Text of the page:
Code is a tool—a string of numbers, glyphs, and letters that when arranged in a particular order can be wielded like a screwdriver. But code is a visual medium, too, like illustration or sculpting, that in the right hands can create something optically evocative. Poetic, even.
Since the 1960s, artistically inclined computer scientists and scientifically inclined artists and designers have programmed computers to make work that’s impossible to craft by human hand alone. For these so-called “creative coders,” the computer is an interpreter, responsible for translating impossible ideas into visual form; code is a material that can be bent and broken to that vision.
The history of computer-generated art and design begins in research laboratories equipped with high-powered machines, where computer scientists such as Bell Labs’ A. Michael Noll and visual artists including Vera Molnár created experimental forms that hover somewhere between art and scientific inquiry. In time, as computers became cheaper and their programming languages less esoteric, even more artists and designers started using the machines to push their respective fields in wildly new directions.
An inflection point for this new medium occurred in the mid-1980s, at MIT, where a group of likeminded designers were at work in Muriel Cooper’s Visible Language Workshop (VLW). Cooper, who left The MIT Press to start the workshop in 1974, was an early believer in the power of programming to transform the field of graphic design. Through the research conducted in her workshop, she inspired a generation of designers to explore the intersection of design and technology, and in the process built a lineage of creative programmers who, to this day, are shaping the fields of interaction design, graphic design, and new media art. This is their story, in their own words.
Head of computational design and inclusion at Automattic | Former director of the Aesthetics + Computation Group (ACG) at the MIT Media Lab
Interaction designer | Student in Muriel Cooper’s VLW and Maeda’s ACG | Founder of Small Design Firm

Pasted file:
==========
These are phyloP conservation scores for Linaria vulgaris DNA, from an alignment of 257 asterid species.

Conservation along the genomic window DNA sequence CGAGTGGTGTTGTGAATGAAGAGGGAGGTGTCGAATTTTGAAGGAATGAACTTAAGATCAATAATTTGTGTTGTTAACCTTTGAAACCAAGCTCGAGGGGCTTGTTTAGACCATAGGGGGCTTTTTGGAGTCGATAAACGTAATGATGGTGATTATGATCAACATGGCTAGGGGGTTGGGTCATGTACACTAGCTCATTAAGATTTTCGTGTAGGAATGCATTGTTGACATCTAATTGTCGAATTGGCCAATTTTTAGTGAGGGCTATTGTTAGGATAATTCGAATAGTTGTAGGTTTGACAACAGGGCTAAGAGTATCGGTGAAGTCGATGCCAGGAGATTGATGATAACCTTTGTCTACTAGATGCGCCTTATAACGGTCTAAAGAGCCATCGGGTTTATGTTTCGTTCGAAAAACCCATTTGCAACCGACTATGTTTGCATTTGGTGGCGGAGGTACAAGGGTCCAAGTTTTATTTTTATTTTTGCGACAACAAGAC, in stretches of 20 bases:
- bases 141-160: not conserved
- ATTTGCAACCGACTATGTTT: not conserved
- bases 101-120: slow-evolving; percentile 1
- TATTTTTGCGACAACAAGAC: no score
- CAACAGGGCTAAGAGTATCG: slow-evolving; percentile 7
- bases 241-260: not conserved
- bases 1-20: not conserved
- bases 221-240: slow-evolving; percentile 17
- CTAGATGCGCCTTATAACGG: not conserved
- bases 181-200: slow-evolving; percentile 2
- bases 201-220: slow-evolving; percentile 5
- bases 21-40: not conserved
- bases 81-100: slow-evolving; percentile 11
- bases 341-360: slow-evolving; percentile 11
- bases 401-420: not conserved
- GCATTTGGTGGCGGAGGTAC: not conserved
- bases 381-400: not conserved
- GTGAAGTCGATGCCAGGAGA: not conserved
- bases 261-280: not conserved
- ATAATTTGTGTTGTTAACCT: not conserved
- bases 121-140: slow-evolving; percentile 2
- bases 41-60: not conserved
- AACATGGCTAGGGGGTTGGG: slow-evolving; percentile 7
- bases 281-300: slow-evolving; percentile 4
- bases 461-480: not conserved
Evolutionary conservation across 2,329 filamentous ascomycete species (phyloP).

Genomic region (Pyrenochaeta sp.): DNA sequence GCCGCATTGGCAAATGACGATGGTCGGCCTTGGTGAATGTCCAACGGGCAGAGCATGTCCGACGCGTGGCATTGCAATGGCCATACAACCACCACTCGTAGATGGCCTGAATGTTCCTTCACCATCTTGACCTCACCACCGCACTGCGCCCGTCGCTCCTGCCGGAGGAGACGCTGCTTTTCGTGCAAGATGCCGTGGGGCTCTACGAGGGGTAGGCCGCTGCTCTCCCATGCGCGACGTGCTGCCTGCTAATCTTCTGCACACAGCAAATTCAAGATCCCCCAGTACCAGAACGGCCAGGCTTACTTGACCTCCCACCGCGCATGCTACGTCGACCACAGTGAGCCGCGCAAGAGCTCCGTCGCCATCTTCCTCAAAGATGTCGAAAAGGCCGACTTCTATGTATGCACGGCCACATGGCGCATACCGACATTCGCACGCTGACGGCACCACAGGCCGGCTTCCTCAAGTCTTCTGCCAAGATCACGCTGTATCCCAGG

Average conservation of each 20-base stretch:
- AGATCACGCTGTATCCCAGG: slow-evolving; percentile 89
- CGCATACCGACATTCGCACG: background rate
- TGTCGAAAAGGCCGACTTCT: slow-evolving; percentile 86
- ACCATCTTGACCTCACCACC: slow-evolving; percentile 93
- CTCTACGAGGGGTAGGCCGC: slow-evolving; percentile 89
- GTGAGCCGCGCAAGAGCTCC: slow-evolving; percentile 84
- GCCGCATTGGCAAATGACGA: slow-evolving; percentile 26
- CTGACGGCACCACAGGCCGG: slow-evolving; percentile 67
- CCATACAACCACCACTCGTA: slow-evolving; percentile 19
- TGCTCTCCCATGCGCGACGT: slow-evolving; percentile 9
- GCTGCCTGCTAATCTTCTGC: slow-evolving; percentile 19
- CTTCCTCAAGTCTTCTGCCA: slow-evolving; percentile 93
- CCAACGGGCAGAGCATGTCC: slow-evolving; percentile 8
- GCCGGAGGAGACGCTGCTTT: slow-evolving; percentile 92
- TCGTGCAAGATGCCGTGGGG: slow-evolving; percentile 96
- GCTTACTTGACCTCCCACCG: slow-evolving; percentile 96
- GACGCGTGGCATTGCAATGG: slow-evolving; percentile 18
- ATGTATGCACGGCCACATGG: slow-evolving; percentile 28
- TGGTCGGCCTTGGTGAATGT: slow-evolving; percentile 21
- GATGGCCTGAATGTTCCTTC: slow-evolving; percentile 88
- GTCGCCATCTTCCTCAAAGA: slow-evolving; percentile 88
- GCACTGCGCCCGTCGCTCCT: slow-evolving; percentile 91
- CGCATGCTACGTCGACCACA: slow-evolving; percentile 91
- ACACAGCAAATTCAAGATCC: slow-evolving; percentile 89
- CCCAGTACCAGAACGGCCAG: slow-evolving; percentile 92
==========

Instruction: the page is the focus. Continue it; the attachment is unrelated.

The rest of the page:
Information artist | Student in Cooper’s VLW | Senior research fellow at The New School
In the mid-1980s, Muriel Cooper’s Visible Language Workshop moved from a warehouse on the outskirts of MIT’s campus into the I.M. Pei building that housed the MIT Media Lab. The change in location marked an important transformation for the VLW. Armed with some of the best computers in the world, the designers in Cooper’s workshop shifted their primary research from printing presses to their new digital tools. Cooper’s workshop, while something of an outlier at the tech-focused MIT Media Lab, quickly gained a reputation as a safe space for experimental design. Its proximity to other Media Lab groups attracted science students such as David Small, who joined after completing a degree in cognitive science, and John Maeda, who never formally joined the workshop but was heavily influenced by Cooper and the VLW’s work.
John Maeda: I was on campus, and I saw what Muriel Cooper was doing with her team. She was thinking about how design and publishing could impact computers. She was the one who boldly believed that someday you’d read Helvetica on a computer screen. People would laugh at her because it was a 5×7 dot matrix font just blinking at you.
David Small: I was an MIT undergraduate studying science. I was into brain science and cognition, or at least I thought I was, but I was always really interested in photography. I had started taking photography classes, and the VLW was across the hall, so I just started hanging out more and more and getting interested in what people were doing. When I finished my undergrad work, I thought, “What they’re doing at the VLW is so much more interesting than what they’re doing in cognitive science.”
Muriel recognized earlier than anybody that computers were where it was at. She could’ve continued to be the design director of MIT Press forever, but she was like, no, these computer things that everyone thinks are lame are going to be really interesting.
Maeda: The VLW was full of designers trying to figure out how to use computers in interesting ways. I came from computer science, and I was interested in this design stuff, but I didn’t have any of it in me. It was Muriel who told me to go to art school. She knew what I was looking for, which was classic design training.
Lisa Strausfeld: Muriel just had this incredible freedom. She didn’t really assume the page, in the same way she didn’t assume the computer screen. She was deliberately very agnostic about technology even though she was at MIT and the Media Lab. She just wanted the content to be whatever it needed to be.
Small: The VLW had been in an old industrial building on the edge of campus where they were doing a lot of work with printing. The printing press did not make the leap into the new building, but suddenly they had a lot more computer equipment. There wasn’t a graphic design department anywhere else that had a million-dollar computer budget.